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Re: Hormones

> Joanne and other Robins,
> I should have explained the purpose of the original post and the
> attachment about Hormone characteristics. It was intended to be an essay
> piece to stimulate a series of discussions on the Honza Robin about the
> role of Hormones in plants...for a better understanding of WHICH
> hormones are produced by the mature or immature plants. The five natural
> hormones which the plant produces are auxins, cytokinins,Gibberillins,
> ethelene gas and Abscisic Acid. The table was a synthesis of a lot of
> study to describe these characteristics and their role in the growth of
> plants. There was no intent to translate this understanding of  hormones
> into a recipe  or formula of any material ( such as Rootone)  because
> the function of hormones in plants is so complex. First is the
> understanding of the what  and the why...then comes the possible
> application of the understanding of hormones for possible practical use.
> But that would be some distance from where we are now.
> If you study the table a little bit you will observe that each hormone
> has a function in the growth processes. Yes, auxins and cytokinins are
> important in tc. They are a part of the formula one employs to make up
> culture media used in a tc lab. But ethelene is not involved in this
> specific use, nor is Abscisic Acid except in certain types of tc
> operations (such as with micropropagation of conifers...but that's a
> detail that doesn't interest us here.) But you don't go to your local
> garden center and say...give me a pint of auxin.  They wouldn't know
> what you were talking about. Nor would I.
> What I intended with my discussions was to cover some important
> physiological functions that occur naturally in plants based upon the
> role of hormones which may or may not influence certain ways plants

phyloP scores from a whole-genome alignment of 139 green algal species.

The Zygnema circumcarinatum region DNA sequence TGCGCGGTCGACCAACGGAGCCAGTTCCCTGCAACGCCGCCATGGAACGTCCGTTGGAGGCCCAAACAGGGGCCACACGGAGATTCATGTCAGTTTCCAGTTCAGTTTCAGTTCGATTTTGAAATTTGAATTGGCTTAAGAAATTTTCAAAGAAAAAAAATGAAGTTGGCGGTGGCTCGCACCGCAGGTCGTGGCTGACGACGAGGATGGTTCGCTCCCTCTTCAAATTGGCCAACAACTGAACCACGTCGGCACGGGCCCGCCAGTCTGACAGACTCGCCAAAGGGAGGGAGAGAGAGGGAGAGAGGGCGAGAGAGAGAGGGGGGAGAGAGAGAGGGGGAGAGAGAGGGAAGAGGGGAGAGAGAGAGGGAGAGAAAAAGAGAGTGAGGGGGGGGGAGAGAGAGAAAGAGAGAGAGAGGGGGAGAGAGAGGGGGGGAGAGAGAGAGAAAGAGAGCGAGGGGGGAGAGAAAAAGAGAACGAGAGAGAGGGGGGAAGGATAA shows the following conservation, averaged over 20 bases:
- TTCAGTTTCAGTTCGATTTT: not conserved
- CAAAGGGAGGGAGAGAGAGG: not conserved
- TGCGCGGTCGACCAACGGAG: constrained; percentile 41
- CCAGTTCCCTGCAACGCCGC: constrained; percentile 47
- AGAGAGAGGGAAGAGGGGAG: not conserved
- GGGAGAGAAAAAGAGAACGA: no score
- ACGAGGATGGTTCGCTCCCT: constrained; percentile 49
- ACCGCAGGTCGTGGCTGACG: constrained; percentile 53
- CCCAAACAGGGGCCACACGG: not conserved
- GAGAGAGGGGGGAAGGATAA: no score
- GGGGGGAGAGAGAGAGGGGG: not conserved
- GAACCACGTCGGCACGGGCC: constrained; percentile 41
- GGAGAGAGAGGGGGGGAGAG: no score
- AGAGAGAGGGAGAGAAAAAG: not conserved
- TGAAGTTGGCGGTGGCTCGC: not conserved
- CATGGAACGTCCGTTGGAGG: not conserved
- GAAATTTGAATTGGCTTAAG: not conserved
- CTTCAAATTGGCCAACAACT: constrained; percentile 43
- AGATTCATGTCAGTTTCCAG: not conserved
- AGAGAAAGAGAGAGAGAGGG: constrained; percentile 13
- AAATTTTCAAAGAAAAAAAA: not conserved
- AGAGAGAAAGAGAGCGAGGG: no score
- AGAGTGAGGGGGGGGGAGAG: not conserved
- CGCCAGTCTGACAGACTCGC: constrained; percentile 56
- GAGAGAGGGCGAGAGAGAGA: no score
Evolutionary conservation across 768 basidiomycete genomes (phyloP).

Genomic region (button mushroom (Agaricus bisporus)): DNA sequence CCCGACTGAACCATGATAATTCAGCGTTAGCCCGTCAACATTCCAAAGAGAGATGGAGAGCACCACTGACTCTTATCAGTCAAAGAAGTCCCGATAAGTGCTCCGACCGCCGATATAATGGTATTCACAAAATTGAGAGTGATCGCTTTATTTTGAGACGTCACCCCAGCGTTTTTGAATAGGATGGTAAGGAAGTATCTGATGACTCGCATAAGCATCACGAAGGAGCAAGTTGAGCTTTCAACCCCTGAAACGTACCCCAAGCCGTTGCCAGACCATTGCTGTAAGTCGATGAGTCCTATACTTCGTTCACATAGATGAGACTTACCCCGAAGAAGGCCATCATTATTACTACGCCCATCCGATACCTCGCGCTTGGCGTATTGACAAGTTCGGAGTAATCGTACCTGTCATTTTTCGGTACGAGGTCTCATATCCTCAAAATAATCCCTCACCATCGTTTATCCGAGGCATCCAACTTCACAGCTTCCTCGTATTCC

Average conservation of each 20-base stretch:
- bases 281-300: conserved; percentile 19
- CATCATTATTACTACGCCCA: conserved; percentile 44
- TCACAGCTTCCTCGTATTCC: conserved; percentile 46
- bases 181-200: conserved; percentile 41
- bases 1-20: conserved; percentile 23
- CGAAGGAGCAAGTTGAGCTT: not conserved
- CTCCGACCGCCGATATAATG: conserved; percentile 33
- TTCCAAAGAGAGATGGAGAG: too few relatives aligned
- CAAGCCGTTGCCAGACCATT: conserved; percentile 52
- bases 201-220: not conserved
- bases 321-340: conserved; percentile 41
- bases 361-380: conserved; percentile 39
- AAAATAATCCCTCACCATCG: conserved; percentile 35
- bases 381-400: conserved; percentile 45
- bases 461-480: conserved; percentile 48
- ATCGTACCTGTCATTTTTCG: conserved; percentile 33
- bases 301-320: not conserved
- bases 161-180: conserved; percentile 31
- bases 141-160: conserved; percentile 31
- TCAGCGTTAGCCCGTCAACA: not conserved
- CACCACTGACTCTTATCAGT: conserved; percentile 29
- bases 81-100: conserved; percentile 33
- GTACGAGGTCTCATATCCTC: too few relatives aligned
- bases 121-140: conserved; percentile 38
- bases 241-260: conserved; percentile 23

> grow. When you understand the  principles of plant physiology ( some of
> which involve the several hormones), then you can  make better decisions
> about cultural practice management alternatives. In other words I was
> leading up to some simple discussions in Plant Physiology 101. Maybe we
> won't even get that far because a large group tends to go off on
> different tangents...i.e. we don't  understand what the other is trying
> to say.
> This is not intended to be critical...just descriptive of what is
> happening.
> I might say that I had also intended to write much more on the subject
> of the influence of hormones on hostas...partly because Tom Micheletti
> asked me to do so for possible use in the Winter Scientific Meeting
> sometime. But I have not developed more information on the subject yet.
> Maybe I might from stimulation via these kinds of discussions.
> If anyone is interested we can discuss the role of hormones in
> propagation of hostas, for example. This subject is complex. We know HOW
> to propage but many of us don't understand WHY we do certain things, nor
> do we understand WHAT is happening inside the plant's tissues and cells.
> Then there is a whole series of other subjects that involve specific
> hormones and their functions....dormancy, flowering, bud formation,
> apical dominance,
> root growth, plant stress, propagation by tissue culture, etc.
> We probably won't get this far because when spring comes we will all be
> outside working in our gardens.
> Jim

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